But feasible is not the same thing as likely. The fossil fuel industry presents the primary roadblock. In order for progress toward a society which provides for decent human survival, fossil fuel companies must be taken out of the way. Gar Alperovitz and the Next Systems Project lay out a compelling case for how it could actually happen. The proposal makes a lot of sense and should be considered and debated. The first thing to realize is that it is possible. But how?
The U.S. government would buy the fossil fuel companies, and decommission them. Currently valued together at several trillions of dollars, these companies are among the wealthiest and most powerful in the world — which is why the U.S. government is in a position to take such action. Despite common squawking about budgetary shortfalls, the money is there. To put things into perspective, consider some other figures. According to Nobel Prize winning economist Joseph Stiglitz, soon the U.S. will have spent nearly 7 trillion dollars on the wars in Iraq and Afghanistan (the cost of the disabilities alone reaches over 1 trillion). Purchasing fossil fuel companies would be relatively cheap by comparison. It is a question of priorities, of how our government chooses to allocate public funds. The specific mechanism for the purchase would be through the Federal Reserve, the quasi-public national bank. Many people don’t realize that currently, and for the past several years, the Fed has been injecting billions of dollars per month into U.S. banks. It’s called ‘quantitative easing’. The Bank of Japan and the European Central Bank also do this. It sounds like a lot of money, and it is, but spread out over years, it would still only be a small percentage of the U.S.’s annual budget and 17 trillion dollar economy. If the plan seems quixotic, Alperovitz points out that it is, in fact, an extremely pragmatic, American idea with a proven historical track record. Lincoln used something similar in the nineteenth century to build the intercontinental railroad; FDR used financial techniques like this to fund many aspects of the New Deal. The methods are familiar to bankers, informed policy makers, and those well versed in finance. Again, the issue is about how we choose to spend public funds, and not the logic, appeal, or practicality of the proposal.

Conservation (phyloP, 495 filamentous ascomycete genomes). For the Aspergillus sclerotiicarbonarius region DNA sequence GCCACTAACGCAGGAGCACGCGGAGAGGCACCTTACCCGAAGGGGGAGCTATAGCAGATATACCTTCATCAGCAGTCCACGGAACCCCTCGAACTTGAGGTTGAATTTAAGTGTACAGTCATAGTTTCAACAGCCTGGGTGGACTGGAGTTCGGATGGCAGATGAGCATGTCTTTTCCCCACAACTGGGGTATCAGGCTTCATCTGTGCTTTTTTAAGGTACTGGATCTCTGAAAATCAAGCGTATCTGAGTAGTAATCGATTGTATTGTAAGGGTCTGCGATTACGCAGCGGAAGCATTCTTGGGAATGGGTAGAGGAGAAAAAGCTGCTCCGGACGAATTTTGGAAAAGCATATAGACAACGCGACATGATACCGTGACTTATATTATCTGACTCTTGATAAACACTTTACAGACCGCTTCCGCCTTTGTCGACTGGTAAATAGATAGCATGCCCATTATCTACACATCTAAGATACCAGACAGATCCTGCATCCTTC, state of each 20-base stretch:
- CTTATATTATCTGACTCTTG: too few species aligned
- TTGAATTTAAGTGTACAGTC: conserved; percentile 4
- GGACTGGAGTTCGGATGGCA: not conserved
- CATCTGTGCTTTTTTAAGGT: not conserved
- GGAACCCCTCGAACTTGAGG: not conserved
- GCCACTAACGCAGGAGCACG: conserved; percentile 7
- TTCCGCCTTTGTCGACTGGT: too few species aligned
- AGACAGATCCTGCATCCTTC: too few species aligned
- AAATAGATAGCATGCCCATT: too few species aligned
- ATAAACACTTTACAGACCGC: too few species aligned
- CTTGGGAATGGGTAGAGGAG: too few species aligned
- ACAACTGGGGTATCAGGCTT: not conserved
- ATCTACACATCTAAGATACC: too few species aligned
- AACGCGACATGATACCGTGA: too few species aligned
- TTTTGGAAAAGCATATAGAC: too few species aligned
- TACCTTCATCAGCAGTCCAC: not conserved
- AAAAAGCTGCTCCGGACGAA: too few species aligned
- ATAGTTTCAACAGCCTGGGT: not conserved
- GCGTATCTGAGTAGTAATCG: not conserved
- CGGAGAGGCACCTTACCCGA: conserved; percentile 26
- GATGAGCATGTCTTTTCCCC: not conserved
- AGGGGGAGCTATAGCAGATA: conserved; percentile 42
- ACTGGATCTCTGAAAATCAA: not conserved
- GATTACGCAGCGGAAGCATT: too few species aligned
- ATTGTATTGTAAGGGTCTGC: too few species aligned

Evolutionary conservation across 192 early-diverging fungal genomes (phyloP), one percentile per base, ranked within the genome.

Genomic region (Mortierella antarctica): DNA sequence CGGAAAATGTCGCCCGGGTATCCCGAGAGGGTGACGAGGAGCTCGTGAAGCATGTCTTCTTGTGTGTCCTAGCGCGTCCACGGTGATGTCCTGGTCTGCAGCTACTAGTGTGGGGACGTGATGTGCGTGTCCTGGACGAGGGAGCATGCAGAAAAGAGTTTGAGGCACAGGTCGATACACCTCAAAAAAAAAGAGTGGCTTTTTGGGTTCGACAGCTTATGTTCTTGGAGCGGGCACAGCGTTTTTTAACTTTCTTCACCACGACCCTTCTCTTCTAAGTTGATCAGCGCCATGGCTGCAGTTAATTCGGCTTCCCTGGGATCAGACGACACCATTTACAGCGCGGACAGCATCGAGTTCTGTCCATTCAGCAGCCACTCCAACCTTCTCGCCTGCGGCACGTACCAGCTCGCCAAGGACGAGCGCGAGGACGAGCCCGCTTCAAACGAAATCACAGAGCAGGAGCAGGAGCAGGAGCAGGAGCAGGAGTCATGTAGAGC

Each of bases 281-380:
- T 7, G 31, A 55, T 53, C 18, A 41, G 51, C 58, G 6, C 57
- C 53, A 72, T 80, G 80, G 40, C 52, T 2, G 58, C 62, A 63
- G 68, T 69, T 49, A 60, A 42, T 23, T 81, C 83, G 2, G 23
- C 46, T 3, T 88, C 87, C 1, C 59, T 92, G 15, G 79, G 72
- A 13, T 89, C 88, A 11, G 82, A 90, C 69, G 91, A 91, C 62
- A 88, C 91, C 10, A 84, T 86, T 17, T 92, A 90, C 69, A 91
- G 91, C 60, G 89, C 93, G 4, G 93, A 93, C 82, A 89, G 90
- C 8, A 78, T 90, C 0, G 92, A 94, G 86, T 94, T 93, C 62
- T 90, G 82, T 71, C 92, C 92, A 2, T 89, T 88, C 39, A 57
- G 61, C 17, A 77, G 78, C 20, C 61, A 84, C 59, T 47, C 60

But as you’ve probably already said to yourself, fossil fuel companies would certainly not sell themselves out of business. True, but not inevitable. Alperovitz makes a persuasive case for why they could be convinced to sell (since, as we know, averting global catastrophe is insufficiently compelling!). First, although publicly they deny it, as private citizens many CEOs recognize the climate crisis we face. But current institutional imperatives (profit for shareholders, market dominance, personal bonuses, etc) preclude them from acting. If a CEO steers away from these institutional imperatives, they are out of a job. But in may places, renewables are currently cheaper than fossil fuel; the already considerable global investment in renewables is projected to grow; and as the prices of solar and wind energy continue to come down, they become irresistible alternatives to fossil fuel. Much of the coal, oil, and gas currently projected to be extracted will remain in the ground—they will become stranded assets. This means that these companies are heavily overvalued. The writing is on the wall for those who know how to read. Fossil fuel company CEOs and Boards of Directors may well come to prefer to sell at a good price than continue fighting a battle they can only win in the short term, and by preventing the possibility of decent human survival in the long run.